It’s also helpful to know a few acronyms that come up often in discussions about continuing education for nursing professionals:
- CE: Continuing education. Most licensed professions, including health care workers, have CE requirements.
- CNE: Continuing nursing education. CNE courses are specifically designed for nursing professionals.
- CEUs: Continuing education units (also known as continuing education credits). CEUs refer to the hours of instruction or “contact hours” per educational course or approved activity.
- BRN: Often, the acronym BRN will appear to indicate that it is an approved “Board of Registered Nursing” CE provider.
A nurse’s CEUs must be earned within a specific renewal period, ranging from annual to triennial, depending on the state. These don’t roll over from year to year, although some states allow a limited number of excess credits to be counted toward the next renewal period.
Certain states also require a particular portion of CE hours to be devoted to specific topics. For example, nurses in Michigan must complete at least one hour of pain management education.
Nurses who are certified through a professional association may have additional continuing education requirements that are separate from the state board’s requirements. If this applies to you, contact your professional association for the most up-to-date information on CE requirements.
Completing Your Continuing Education as a Nurse
As a nursing professional, you may often work long or erratic hours and may be worried that you won’t be able to find time for continuing education. Fortunately, there are plenty of options for nursing professionals looking to complete their CE requirements.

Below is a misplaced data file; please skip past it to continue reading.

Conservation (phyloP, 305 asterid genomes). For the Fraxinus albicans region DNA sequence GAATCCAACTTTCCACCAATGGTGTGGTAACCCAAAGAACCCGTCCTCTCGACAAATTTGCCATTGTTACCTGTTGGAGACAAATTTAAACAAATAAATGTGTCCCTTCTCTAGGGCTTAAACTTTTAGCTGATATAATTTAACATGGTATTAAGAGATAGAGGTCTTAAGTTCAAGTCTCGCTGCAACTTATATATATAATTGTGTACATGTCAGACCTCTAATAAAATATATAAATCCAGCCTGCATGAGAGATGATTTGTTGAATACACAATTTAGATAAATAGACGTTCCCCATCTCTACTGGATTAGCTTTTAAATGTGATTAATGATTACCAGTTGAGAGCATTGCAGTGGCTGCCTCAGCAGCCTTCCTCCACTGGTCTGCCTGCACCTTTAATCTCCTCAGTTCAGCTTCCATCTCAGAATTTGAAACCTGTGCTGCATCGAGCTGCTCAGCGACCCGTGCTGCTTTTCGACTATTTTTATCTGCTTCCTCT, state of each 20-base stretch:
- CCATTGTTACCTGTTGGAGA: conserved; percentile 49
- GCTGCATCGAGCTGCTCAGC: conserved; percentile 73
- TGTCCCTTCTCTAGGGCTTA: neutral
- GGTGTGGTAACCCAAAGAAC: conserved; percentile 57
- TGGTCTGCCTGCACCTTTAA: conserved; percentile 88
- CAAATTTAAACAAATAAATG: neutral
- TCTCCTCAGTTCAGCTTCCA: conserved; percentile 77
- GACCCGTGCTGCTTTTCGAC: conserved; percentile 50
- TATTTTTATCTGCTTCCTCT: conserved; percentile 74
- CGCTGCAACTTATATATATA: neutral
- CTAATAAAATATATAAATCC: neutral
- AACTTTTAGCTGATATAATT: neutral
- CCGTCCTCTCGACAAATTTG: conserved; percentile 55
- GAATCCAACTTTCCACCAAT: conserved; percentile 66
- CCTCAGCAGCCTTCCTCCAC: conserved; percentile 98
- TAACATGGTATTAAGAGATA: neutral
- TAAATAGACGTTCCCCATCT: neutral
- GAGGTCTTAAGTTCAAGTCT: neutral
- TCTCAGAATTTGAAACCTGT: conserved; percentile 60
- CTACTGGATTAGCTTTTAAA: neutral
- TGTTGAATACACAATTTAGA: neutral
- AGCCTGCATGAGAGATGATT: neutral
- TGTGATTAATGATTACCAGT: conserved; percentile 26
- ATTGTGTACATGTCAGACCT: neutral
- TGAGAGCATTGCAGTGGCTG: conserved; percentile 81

- Academic sources. You can choose from a variety of college courses, journal articles, professional seminars, live and on-demand webinars, conferences, and workshops that suit your schedule and interests. Nurses can also obtain CEUs for teaching or developing a curriculum for new courses or seminars, engaging in certain research activities, or publishing their work in a peer-reviewed journal. When in doubt, check with your state board of nursing to determine whether or not your activity will count toward your CE requirements.
- Through your employer. Some employers will even pay for their nurses to attend professional development courses or may even host them in-house. This is more commonly seen in larger health care organizations and with nursing professionals who are part of a union.
- CE courses. For nurses whose employers don’t pay or reimburse for continuing education, CEUs can be completed for a relatively low cost. Some courses are free while others require a minimal fee. Certain providers even allow nurses to pay a flat fee to take as many CE courses as they want. In some cases, CEU costs can be included as a tax write-off.
Once a nurse completes a CE course, providers will issue a certificate of attendance. Make sure you keep any paperwork or digital copies of your CE completion records for a few years, in the event that your credentials are audited or called into question.
By keeping current with continuing education, you’re not only keeping yourself in compliance with licensure requirements, but you’re also building your knowledge base and empowering yourself to provide the best possible patient care.
Are you looking for more career development information? Visit Clipboard Academy for educational resources and tools that will help you grow your nursing career.